Since its kick-off conference in the United Kingdom 33 years ago, Limmud has spread far and wide, sponsoring Jewish learning and cultural events in 65 diverse communities located in 34 countries on six different continents.
Ironically, though, this global Jewish movement has somehow managed to bypass the first Hebrew city.
Not for much longer. If all goes as planned, Tel Aviv will hold its first Limmud event in little over a year from now, the overall plan approved this week at a parlor meeting of Limmud enthusiasts in Israel’s cultural and commercial capital.
As described by Tal Grunspan, the 32-year-old born-and-bred Tel Avivian heading the event steering committee, the plan is to hold a day-and-a-half conference at the end of February 2015 that would start on Thursday morning and conclude Friday afternoon. His rather ambitious target is to bring 800 participants to the event, including 150 presenters for roughly 200 different sessions. Once Shabbat kicks in, overseas visitors, who, in his estimation, will account for about a quarter of the participants, will be invited to spend the weekend couch surfing with local families.
“We’re planning on having many sessions in English as well,” he said, “because Tel Aviv has become such an international city.”
Over the years, Limmud groups have been formed in Israel in the Galilee and Arava regions, in Be’er Sheva, Modi’in and Jerusalem. There is also a special Israeli Limmud group that caters to immigrants from the former Soviet Union. A Lag b’Omer event organized by the Jerusalem Limmud group last year attracted 500 participants, and another Limmud event held in the capital specifically for immigrants from the former Soviet Union last November drew a crowd of 800.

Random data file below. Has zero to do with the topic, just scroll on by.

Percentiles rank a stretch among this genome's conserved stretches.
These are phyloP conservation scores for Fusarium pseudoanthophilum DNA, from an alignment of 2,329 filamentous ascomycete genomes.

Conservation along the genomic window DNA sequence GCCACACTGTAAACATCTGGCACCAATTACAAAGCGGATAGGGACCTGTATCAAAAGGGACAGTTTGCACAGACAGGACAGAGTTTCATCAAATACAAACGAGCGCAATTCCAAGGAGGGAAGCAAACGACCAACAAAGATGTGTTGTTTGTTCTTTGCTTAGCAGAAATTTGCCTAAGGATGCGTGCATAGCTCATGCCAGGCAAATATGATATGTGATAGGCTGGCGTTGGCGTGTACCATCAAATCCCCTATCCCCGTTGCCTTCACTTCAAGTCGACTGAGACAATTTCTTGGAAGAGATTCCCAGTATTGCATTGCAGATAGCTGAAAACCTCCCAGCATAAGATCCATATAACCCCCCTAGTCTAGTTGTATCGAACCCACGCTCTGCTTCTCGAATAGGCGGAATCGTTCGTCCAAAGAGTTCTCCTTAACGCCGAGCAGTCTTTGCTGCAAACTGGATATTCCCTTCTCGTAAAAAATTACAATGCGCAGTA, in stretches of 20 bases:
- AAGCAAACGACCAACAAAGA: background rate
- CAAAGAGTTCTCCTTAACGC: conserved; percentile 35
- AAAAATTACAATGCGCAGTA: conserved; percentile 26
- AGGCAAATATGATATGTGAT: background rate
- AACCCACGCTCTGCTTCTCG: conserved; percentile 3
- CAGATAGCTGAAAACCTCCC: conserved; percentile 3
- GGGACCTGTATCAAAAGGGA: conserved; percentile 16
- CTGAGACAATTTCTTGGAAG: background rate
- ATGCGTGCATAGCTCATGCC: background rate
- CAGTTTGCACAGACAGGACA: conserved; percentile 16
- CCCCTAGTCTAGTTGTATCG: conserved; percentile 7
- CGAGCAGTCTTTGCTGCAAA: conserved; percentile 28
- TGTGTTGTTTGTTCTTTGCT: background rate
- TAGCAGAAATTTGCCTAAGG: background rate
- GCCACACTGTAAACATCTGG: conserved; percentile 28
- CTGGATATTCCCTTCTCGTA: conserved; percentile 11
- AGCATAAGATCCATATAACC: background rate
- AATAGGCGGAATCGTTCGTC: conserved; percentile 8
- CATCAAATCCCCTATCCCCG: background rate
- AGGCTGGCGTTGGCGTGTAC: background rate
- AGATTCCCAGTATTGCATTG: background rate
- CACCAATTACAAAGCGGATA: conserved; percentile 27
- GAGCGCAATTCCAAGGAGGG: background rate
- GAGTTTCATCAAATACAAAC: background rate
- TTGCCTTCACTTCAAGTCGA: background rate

Grunspan, a key activist in the social protest movement of the summer of 2011, previously served as an adviser to Nitzan Horowitz, the Knesset member from the left-wing Meretz Party who lost his recent bid to become mayor of Tel Aviv. His introduction to Limmud came in 2005, when he was working as a Jewish Agency envoy to a summer camp in England, where he befriended a fellow counselor who was a longtime enthusiast. In 2011, while participating in an Israeli delegation to London, Grunspan met Clive Lawton, one of Limmud’s founders, and asked for his assistance in creating a Tel Aviv group.
Having returned not long ago from the 2013 Limmud Conference in Coventry, England, Grunspan said he was determined to get the ball rolling. The Tel Aviv group, he said, now includes about 50 activists, half of whom were present at this week’s salon meeting.
“It’s a diverse group,” said Grunspan. “We have native-born Israelis, immigrants from different countries – most of whom had been active in Limmud in the places they came from – and even one Haredi guy. My biggest challenge today is getting some older people involved because most of these guys are pretty young.”
A title for next year’s big event? Here’s one they’ve been toying with: “Tel-Limmud.”
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